This project continued the ongoing annual aerial survey of southern right whales with two aerial observer teams completing the survey during August 2021. The survey added to time-series data used to determine the long-term population trend. The long-term trend in abundance for the ‘western’ population based on cow/calf pairs is an annual increase of 5.4%, which is below the maximum biological rate of increase of 6–7%, although still suggests a healthy population increase. The subsequent population estimate for the Australian ‘south-western’ population is 2549 whales. This represents the majority of the Australian population, given the relatively low numbers in the ‘eastern’ population of 268 breeding females.
Unusually low numbers of whales have been recorded during surveys in 2007, 2015 and most recently in 2020, with these years identified as anomalous years. These low numbers may reflect some disruption to the approximate three-year female breeding cycle. Unpredictable fluctuations in relative overall numbers and associated fluctuations in cohort structure have been reported in other southern right whale populations in the Southern Hemisphere, such as South Africa. These have been suggested to reflect fluctuations in food availability on feeding grounds in the Southern Ocean and near the Antarctic continent, and can affect the reproductive success of females. Calving rates of southern sight whales have consequently been suggested as a potential indicator of climate change impacts in the Southern Ocean.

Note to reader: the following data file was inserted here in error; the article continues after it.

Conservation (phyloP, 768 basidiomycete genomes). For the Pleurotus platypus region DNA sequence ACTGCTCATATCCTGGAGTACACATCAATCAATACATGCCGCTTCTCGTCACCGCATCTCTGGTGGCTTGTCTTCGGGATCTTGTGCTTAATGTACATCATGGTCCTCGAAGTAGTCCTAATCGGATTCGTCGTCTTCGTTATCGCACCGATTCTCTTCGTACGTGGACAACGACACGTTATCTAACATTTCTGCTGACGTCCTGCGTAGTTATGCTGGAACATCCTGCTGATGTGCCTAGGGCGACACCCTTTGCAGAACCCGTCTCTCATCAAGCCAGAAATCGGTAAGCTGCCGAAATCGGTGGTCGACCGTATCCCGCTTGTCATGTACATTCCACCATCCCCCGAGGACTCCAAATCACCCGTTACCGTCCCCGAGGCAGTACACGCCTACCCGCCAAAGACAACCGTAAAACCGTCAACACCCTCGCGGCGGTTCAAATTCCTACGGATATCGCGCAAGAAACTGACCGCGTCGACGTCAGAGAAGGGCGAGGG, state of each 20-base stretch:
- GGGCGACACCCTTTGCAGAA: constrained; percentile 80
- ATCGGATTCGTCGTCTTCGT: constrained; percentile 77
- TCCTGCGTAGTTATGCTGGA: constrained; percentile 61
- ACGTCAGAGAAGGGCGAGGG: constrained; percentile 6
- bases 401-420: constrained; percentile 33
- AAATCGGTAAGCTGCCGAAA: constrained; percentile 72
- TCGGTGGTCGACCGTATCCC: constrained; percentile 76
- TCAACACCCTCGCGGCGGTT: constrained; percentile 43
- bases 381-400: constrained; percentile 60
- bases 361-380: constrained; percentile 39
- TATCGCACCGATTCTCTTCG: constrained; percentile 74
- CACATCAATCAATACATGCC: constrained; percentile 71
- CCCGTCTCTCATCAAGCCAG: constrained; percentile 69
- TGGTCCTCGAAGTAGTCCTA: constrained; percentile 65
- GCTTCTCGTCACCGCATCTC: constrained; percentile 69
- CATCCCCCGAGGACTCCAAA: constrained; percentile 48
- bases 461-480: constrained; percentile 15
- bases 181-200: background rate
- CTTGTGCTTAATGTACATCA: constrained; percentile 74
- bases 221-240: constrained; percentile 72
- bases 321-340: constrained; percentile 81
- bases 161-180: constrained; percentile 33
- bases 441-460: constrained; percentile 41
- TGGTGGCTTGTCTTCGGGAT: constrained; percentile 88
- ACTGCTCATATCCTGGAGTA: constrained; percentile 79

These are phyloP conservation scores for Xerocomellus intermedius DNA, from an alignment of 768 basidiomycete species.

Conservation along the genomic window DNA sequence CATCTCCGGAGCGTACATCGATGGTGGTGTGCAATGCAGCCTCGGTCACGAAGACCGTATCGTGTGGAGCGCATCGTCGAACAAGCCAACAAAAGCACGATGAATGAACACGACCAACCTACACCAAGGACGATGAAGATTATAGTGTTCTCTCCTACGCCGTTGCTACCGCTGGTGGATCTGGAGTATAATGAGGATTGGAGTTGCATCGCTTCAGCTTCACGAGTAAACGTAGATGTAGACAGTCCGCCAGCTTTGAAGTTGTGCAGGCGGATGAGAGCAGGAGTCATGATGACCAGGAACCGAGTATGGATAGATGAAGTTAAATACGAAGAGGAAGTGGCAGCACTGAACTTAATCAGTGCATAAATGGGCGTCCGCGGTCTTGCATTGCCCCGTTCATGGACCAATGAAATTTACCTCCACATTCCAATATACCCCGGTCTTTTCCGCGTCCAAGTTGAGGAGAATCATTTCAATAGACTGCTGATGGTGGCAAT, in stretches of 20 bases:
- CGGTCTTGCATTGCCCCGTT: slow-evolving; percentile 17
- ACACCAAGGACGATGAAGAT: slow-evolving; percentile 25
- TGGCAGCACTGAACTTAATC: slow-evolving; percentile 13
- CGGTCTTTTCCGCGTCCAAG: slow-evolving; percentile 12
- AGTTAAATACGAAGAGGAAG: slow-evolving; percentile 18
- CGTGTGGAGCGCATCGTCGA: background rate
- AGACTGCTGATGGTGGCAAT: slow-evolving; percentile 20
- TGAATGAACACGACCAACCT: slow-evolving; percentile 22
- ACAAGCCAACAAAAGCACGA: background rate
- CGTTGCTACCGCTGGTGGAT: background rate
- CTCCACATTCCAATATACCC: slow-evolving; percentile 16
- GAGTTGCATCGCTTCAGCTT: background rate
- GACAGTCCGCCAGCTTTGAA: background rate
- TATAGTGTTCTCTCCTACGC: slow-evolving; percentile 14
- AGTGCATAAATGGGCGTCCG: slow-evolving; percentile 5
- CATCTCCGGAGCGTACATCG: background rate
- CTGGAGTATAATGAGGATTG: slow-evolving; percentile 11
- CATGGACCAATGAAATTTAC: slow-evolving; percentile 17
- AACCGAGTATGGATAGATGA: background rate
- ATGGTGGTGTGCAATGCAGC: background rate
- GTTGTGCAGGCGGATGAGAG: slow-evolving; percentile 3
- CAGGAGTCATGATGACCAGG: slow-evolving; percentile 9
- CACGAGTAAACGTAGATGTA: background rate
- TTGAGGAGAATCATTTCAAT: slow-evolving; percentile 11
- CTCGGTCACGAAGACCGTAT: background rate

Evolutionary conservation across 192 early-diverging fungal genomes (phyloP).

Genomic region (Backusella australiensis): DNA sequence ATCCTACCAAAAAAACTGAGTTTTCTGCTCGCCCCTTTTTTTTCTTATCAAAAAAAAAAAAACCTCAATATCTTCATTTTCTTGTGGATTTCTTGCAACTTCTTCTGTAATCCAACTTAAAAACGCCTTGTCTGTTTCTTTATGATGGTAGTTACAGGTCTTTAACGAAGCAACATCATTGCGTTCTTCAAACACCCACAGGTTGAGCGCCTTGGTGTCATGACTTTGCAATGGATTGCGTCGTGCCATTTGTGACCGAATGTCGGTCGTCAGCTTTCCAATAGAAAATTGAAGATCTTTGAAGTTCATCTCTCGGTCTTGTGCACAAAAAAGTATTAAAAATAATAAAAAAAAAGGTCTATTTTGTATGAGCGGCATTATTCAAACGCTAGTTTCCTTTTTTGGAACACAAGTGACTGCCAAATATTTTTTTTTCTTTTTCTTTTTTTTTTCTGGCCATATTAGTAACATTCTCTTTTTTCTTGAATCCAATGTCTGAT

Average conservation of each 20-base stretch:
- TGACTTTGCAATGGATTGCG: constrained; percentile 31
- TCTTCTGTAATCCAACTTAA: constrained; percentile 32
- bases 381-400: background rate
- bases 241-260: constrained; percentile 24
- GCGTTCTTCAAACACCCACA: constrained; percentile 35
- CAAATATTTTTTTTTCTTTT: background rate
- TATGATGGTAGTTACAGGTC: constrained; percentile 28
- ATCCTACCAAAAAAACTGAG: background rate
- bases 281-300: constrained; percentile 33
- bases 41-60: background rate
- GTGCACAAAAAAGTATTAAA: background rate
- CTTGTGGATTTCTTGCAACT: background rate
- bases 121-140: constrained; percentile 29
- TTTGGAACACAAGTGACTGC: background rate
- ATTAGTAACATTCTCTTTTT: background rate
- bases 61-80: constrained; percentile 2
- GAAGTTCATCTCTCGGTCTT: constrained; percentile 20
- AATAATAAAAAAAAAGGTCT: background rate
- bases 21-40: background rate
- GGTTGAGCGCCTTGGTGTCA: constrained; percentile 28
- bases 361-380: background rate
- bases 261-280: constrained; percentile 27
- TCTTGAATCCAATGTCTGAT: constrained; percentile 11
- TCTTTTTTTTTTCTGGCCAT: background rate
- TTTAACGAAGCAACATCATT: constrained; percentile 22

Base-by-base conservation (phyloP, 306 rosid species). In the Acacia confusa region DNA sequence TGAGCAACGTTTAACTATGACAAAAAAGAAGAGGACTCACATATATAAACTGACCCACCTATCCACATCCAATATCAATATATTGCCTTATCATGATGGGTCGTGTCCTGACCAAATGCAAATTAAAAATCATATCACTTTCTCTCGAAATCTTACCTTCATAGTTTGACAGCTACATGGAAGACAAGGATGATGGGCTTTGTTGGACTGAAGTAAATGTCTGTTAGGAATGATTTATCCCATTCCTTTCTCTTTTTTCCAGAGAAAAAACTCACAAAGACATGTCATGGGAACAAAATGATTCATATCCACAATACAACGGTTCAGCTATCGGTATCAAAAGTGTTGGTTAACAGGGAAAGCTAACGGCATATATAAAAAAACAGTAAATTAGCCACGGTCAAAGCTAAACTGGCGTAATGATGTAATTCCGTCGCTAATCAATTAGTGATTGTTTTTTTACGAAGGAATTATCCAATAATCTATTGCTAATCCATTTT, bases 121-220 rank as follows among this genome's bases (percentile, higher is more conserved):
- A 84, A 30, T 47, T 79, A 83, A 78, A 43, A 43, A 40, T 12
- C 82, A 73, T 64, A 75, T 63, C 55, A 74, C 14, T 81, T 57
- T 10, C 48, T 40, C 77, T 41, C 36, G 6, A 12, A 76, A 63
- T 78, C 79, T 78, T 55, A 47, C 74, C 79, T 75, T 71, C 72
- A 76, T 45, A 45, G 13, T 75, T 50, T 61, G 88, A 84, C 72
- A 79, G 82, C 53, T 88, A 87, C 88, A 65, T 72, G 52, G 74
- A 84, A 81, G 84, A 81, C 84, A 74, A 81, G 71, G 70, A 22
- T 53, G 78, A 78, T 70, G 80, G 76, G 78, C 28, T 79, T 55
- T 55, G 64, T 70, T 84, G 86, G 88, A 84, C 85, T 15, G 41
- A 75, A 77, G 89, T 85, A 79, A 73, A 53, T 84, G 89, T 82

Inter-annual variation in whale counts has increased since 2007, according to the population long-term trend data. Anomalous years of pronounced low whale numbers are potentially becoming more frequent, with more dynamic cyclical patterns in whale numbers. Given the non-annual breeding cycle of southern right whales, however, it is difficult to determine the reason for the anomalous years. They may reflect some form of a cycle that females are conforming to as the population recovers, or environmental changes that are affecting their breeding cycle.
To evaluate the recovery of the southern right whale population, it will remains critical to collect long-term data on the population and monitor annual variability in whale numbers related to the non-annual female breeding cycle. National and international collaborations are essential to better understand whether variability in abundance and key life history parameters may be due to short-term climate dynamics, longer-term climate change, and/or anthropogenic threats. Annual surveys will reliably detect changes in whale abundance from one year to the next, and inform longer time periods as part of the long-term dataset. However, considerable inter-annual variation in whale numbers makes it difficult to predict patterns in population trends. This supports continued annual surveys of the population to be better able to identify immediate threats to this population of endangered whales.
Across the southern Australian coast from Perth, WA, to Ceduna, SA.
Department of Climate Change, Energy, the Environment and Water
Technical report – Project 1.26
Relative abundance of the ‘western’ population of southern right whales from an aerial survey off southern Australia (2021)
Smith JN, Double M, Kelly N, Charlton C and Bannister J (2022) Relative abundance of the ‘western’ population of southern right whales from an aerial survey off southern Australia: Final Report on 2021 survey. Report to the National Environmental Science Program. Murdoch University.